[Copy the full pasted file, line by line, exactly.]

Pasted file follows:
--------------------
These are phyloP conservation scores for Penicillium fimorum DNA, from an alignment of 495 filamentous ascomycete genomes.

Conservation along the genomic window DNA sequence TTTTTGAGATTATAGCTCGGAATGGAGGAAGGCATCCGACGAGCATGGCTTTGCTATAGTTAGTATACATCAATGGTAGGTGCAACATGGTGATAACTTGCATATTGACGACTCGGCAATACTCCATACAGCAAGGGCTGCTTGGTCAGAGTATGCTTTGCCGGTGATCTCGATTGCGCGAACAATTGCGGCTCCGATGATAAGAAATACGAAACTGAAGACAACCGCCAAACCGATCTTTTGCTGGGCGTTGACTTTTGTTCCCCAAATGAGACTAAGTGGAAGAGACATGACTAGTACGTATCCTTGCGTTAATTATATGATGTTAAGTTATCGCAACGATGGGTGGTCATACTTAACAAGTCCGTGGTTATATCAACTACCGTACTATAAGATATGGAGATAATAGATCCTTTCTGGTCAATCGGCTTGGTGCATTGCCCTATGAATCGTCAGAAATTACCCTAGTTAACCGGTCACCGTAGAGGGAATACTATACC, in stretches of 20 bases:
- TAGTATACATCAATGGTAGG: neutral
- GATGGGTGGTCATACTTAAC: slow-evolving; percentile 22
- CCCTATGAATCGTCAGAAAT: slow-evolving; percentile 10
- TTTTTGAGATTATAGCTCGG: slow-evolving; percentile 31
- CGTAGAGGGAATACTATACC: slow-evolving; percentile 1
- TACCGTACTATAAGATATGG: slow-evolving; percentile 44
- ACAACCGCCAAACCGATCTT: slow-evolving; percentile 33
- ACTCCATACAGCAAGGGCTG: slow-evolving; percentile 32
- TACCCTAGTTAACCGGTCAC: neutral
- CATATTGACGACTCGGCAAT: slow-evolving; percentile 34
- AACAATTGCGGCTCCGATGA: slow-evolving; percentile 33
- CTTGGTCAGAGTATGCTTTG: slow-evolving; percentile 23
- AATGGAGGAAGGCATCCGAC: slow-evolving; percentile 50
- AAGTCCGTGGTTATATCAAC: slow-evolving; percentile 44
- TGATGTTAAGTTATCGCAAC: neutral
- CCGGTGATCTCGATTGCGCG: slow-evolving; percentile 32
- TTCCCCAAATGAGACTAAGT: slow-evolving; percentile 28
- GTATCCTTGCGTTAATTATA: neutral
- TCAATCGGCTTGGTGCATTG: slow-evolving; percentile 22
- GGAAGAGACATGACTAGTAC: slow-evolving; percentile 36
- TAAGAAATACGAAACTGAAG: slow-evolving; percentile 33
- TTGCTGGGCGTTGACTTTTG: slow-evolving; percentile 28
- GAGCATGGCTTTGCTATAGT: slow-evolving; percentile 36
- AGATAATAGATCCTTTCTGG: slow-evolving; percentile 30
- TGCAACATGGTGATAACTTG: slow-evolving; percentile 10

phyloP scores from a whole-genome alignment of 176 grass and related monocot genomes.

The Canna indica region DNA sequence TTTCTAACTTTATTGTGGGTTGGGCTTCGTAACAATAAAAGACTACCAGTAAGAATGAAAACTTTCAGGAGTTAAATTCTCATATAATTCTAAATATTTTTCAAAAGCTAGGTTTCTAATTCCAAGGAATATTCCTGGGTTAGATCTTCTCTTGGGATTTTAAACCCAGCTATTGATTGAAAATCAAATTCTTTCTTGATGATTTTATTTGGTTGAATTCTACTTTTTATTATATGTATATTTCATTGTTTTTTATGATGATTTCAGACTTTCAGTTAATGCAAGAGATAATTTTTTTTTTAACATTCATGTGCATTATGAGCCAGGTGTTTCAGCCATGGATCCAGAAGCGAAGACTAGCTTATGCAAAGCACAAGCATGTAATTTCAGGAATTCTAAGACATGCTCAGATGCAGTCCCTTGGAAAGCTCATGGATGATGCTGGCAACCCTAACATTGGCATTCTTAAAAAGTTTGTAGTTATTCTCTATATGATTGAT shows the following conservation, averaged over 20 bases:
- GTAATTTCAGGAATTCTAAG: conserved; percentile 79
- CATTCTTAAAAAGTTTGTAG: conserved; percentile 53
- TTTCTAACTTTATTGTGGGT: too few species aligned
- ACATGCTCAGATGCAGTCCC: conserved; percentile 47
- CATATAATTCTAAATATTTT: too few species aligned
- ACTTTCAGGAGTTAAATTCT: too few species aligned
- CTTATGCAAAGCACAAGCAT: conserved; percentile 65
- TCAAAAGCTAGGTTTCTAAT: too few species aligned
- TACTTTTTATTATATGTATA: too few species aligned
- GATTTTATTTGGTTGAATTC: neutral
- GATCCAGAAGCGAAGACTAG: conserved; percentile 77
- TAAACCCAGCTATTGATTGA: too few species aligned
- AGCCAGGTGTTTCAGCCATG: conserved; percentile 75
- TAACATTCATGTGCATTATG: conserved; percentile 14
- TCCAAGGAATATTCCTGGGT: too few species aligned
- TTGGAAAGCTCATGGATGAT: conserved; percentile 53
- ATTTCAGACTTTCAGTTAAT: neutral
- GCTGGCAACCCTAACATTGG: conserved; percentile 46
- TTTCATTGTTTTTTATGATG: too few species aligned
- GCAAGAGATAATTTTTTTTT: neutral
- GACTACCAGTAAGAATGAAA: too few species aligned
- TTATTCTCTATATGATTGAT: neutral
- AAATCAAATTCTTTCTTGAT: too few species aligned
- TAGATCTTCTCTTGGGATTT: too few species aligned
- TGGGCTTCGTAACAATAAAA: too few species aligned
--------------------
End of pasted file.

These are phyloP conservation scores for Penicillium fimorum DNA, from an alignment of 495 filamentous ascomycete genomes.

Conservation along the genomic window DNA sequence TTTTTGAGATTATAGCTCGGAATGGAGGAAGGCATCCGACGAGCATGGCTTTGCTATAGTTAGTATACATCAATGGTAGGTGCAACATGGTGATAACTTGCATATTGACGACTCGGCAATACTCCATACAGCAAGGGCTGCTTGGTCAGAGTATGCTTTGCCGGTGATCTCGATTGCGCGAACAATTGCGGCTCCGATGATAAGAAATACGAAACTGAAGACAACCGCCAAACCGATCTTTTGCTGGGCGTTGACTTTTGTTCCCCAAATGAGACTAAGTGGAAGAGACATGACTAGTACGTATCCTTGCGTTAATTATATGATGTTAAGTTATCGCAACGATGGGTGGTCATACTTAACAAGTCCGTGGTTATATCAACTACCGTACTATAAGATATGGAGATAATAGATCCTTTCTGGTCAATCGGCTTGGTGCATTGCCCTATGAATCGTCAGAAATTACCCTAGTTAACCGGTCACCGTAGAGGGAATACTATACC, in stretches of 20 bases:
- TAGTATACATCAATGGTAGG: neutral
- GATGGGTGGTCATACTTAAC: slow-evolving; percentile 22
- CCCTATGAATCGTCAGAAAT: slow-evolving; percentile 10
- TTTTTGAGATTATAGCTCGG: slow-evolving; percentile 31
- CGTAGAGGGAATACTATACC: slow-evolving; percentile 1
- TACCGTACTATAAGATATGG: slow-evolving; percentile 44
- ACAACCGCCAAACCGATCTT: slow-evolving; percentile 33
- ACTCCATACAGCAAGGGCTG: slow-evolving; percentile 32
- TACCCTAGTTAACCGGTCAC: neutral
- CATATTGACGACTCGGCAAT: slow-evolving; percentile 34
- AACAATTGCGGCTCCGATGA: slow-evolving; percentile 33
- CTTGGTCAGAGTATGCTTTG: slow-evolving; percentile 23
- AATGGAGGAAGGCATCCGAC: slow-evolving; percentile 50
- AAGTCCGTGGTTATATCAAC: slow-evolving; percentile 44
- TGATGTTAAGTTATCGCAAC: neutral
- CCGGTGATCTCGATTGCGCG: slow-evolving; percentile 32
- TTCCCCAAATGAGACTAAGT: slow-evolving; percentile 28
- GTATCCTTGCGTTAATTATA: neutral
- TCAATCGGCTTGGTGCATTG: slow-evolving; percentile 22
- GGAAGAGACATGACTAGTAC: slow-evolving; percentile 36
- TAAGAAATACGAAACTGAAG: slow-evolving; percentile 33
- TTGCTGGGCGTTGACTTTTG: slow-evolving; percentile 28
- GAGCATGGCTTTGCTATAGT: slow-evolving; percentile 36
- AGATAATAGATCCTTTCTGG: slow-evolving; percentile 30
- TGCAACATGGTGATAACTTG: slow-evolving; percentile 10

phyloP scores from a whole-genome alignment of 176 grass and related monocot genomes.

The Canna indica region DNA sequence TTTCTAACTTTATTGTGGGTTGGGCTTCGTAACAATAAAAGACTACCAGTAAGAATGAAAACTTTCAGGAGTTAAATTCTCATATAATTCTAAATATTTTTCAAAAGCTAGGTTTCTAATTCCAAGGAATATTCCTGGGTTAGATCTTCTCTTGGGATTTTAAACCCAGCTATTGATTGAAAATCAAATTCTTTCTTGATGATTTTATTTGGTTGAATTCTACTTTTTATTATATGTATATTTCATTGTTTTTTATGATGATTTCAGACTTTCAGTTAATGCAAGAGATAATTTTTTTTTTAACATTCATGTGCATTATGAGCCAGGTGTTTCAGCCATGGATCCAGAAGCGAAGACTAGCTTATGCAAAGCACAAGCATGTAATTTCAGGAATTCTAAGACATGCTCAGATGCAGTCCCTTGGAAAGCTCATGGATGATGCTGGCAACCCTAACATTGGCATTCTTAAAAAGTTTGTAGTTATTCTCTATATGATTGAT shows the following conservation, averaged over 20 bases:
- GTAATTTCAGGAATTCTAAG: conserved; percentile 79
- CATTCTTAAAAAGTTTGTAG: conserved; percentile 53
- TTTCTAACTTTATTGTGGGT: too few species aligned
- ACATGCTCAGATGCAGTCCC: conserved; percentile 47
- CATATAATTCTAAATATTTT: too few species aligned
- ACTTTCAGGAGTTAAATTCT: too few species aligned
- CTTATGCAAAGCACAAGCAT: conserved; percentile 65
- TCAAAAGCTAGGTTTCTAAT: too few species aligned
- TACTTTTTATTATATGTATA: too few species aligned
- GATTTTATTTGGTTGAATTC: neutral
- GATCCAGAAGCGAAGACTAG: conserved; percentile 77
- TAAACCCAGCTATTGATTGA: too few species aligned
- AGCCAGGTGTTTCAGCCATG: conserved; percentile 75
- TAACATTCATGTGCATTATG: conserved; percentile 14
- TCCAAGGAATATTCCTGGGT: too few species aligned
- TTGGAAAGCTCATGGATGAT: conserved; percentile 53
- ATTTCAGACTTTCAGTTAAT: neutral
- GCTGGCAACCCTAACATTGG: conserved; percentile 46
- TTTCATTGTTTTTTATGATG: too few species aligned
- GCAAGAGATAATTTTTTTTT: neutral
- GACTACCAGTAAGAATGAAA: too few species aligned
- TTATTCTCTATATGATTGAT: neutral
- AAATCAAATTCTTTCTTGAT: too few species aligned
- TAGATCTTCTCTTGGGATTT: too few species aligned
- TGGGCTTCGTAACAATAAAA: too few species aligned